The moth cometh to Kitsap

KEYPORT — Imagine if thousands of grizzly bears descended upon Kitsap County, looking to feed on human flesh and devour the peninsula’s population.

From a tree’s or plant’s perspective, that’s exactly the plight most every species faces when dealing with a particularly devastating kind of moth.

By now, “Lymantria dispar” — more commonly known as the “gypsy moth” — has begun its tirade, chowing down on the some of the county’s most lush green spaces. Though far more prevalent on the East Coast, the moths consume about 1 million acres per year of foliage around the U.S.

However, the moth’s days in Washington may be numbered, thanks to efforts by Harold Frost and others in the Pest Control Division of the Washington Department of Agriculture.

Frost oversees seven other trappers in a six-county area, from Clallam to Pierce to Mason to Kitsap. He said local trapper Clifford Head has installed more than 900 devices in Kitsap County alone.

The bucolic neighborhood of Evergreen Ridge, just above Keyport, has the highest concentration of traps in the state — about 130. WSDA put so many there because a year ago, almost 50 percent of the moths trapped in the state were caught there.

Elsewhere, there are 100 traps near the Kitsap County Fairgrounds, as a moth was found last year along Stampede Road. There’s another 100 on Bainbridge Island along Day Road.

The rest in the county are spread out to about one trap per square mile.

The WSDA uses a small bright green, triangular trap that has a small, looped string inside, scented with the pheromone a female moth produces in an effort to attract the mature males.

Finding a gypsy moth is a bit like locating a needle in a haystack, Frost said. Out of the 900 gypsy moth traps in Kitsap, they’ll find five moths, “if we’re lucky,” he said.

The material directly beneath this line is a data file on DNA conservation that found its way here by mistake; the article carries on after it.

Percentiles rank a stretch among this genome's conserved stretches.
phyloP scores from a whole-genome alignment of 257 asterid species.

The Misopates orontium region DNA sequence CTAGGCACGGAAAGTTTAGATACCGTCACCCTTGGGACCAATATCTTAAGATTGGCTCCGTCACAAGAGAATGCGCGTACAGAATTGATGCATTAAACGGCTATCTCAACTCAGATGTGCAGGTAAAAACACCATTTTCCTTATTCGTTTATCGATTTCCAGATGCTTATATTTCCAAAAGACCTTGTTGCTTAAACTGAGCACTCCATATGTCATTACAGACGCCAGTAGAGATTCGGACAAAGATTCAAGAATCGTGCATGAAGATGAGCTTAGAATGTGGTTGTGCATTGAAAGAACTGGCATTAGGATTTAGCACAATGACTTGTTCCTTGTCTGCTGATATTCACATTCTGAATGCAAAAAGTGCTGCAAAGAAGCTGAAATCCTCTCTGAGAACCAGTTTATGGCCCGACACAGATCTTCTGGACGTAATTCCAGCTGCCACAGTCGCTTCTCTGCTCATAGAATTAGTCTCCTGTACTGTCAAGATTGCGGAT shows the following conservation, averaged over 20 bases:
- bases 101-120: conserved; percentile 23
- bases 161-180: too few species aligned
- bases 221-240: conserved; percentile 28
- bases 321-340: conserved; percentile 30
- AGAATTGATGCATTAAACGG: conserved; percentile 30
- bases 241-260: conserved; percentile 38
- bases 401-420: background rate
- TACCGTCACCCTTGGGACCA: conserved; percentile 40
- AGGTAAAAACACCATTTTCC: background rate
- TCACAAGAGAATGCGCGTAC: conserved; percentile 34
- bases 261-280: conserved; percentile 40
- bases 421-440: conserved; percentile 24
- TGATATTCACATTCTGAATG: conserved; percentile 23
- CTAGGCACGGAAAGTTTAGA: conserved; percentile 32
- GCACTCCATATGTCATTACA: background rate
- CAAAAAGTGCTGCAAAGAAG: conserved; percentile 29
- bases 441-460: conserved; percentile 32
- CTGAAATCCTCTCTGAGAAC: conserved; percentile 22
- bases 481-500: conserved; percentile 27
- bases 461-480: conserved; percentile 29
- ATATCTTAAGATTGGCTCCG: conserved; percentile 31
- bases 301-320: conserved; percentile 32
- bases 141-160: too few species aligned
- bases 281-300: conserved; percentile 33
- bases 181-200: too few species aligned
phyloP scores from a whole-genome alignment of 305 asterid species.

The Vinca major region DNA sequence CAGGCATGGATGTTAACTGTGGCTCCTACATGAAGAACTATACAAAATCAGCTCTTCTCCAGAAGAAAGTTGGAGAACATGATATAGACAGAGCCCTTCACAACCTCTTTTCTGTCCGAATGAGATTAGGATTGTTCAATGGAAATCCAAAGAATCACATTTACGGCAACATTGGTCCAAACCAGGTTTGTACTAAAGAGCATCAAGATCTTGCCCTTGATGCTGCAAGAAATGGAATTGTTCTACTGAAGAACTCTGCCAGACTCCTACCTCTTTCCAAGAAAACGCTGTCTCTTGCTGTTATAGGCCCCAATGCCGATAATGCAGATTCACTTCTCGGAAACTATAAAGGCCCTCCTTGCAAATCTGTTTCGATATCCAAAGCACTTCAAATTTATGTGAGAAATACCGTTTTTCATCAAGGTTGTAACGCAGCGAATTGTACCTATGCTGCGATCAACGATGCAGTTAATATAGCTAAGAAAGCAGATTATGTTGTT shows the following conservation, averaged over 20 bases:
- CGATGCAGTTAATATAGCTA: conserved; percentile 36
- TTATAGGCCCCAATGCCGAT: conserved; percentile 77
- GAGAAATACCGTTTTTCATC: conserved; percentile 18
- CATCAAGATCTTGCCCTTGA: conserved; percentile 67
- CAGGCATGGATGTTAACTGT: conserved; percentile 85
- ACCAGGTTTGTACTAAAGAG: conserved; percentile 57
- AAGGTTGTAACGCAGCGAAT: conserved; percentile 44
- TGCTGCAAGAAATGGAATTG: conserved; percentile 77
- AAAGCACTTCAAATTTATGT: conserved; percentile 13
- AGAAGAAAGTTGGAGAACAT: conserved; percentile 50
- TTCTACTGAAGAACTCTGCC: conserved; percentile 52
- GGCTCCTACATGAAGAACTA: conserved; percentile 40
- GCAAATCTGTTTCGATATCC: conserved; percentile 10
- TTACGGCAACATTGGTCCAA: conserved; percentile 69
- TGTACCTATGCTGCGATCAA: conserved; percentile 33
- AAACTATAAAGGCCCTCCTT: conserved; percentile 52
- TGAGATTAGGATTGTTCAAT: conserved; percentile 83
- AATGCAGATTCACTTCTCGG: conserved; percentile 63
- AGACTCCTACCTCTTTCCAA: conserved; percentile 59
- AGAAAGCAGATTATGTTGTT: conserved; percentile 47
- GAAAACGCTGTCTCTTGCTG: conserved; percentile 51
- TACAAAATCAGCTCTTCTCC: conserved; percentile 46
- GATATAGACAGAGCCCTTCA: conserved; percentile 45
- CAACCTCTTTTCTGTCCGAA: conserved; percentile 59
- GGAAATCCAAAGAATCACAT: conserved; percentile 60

But the purpose of the July and August trapping season, ironically, is not to eradicate them, he added. It’s simply to find out where they’re located.

There’s a good possibility that the male moth has already bred with the female by the time they’ve been trapped, in which case it’s nearing death and has already paved the way for 1,000 new babies.

While the moths are still caterpillars in the early spring, is the best chance to wipe out the foliage eaters. Helicopters will cover the moth-affected areas — ones the summer trappers determined have moth populations — with a spray known as “Btk,” that is an naturally occurring organic insecticide that poses virtually no threat to any species other than caterpillars.

Frost said that it’s difficult to distinguish if a moth has been defoliating your own yard.

“It would look just like you had a tent caterpillar,” he commented.

Though the European moth that has shown up in Kitsap — likely thanks to a traveling RV or moving van from the 19 states that don’t eradicate the moth — the situation could be worse, reported Frost.

The female Asian gypsy moth can do something her European counterpart can’t — fly up to a mile. That means it can cover a lot more ground with her eggs. And to make matters worse, Asian moths will even eat evergreen trees, a species the European moths won’t snack on. Only one Asian moth has ever been spotted in Washington, near Spokane.

Should you suspect there’s a gypsy moth eating everything in sight in your yard, contact WSDA at or call (800) 443-6684. The department is always on the lookout for new sightings.

“If we catch a moth in your backyard, we’ll bring in 100 traps or so,” commented John Lundberg, Pest Program Public Information Officer for WSDA.

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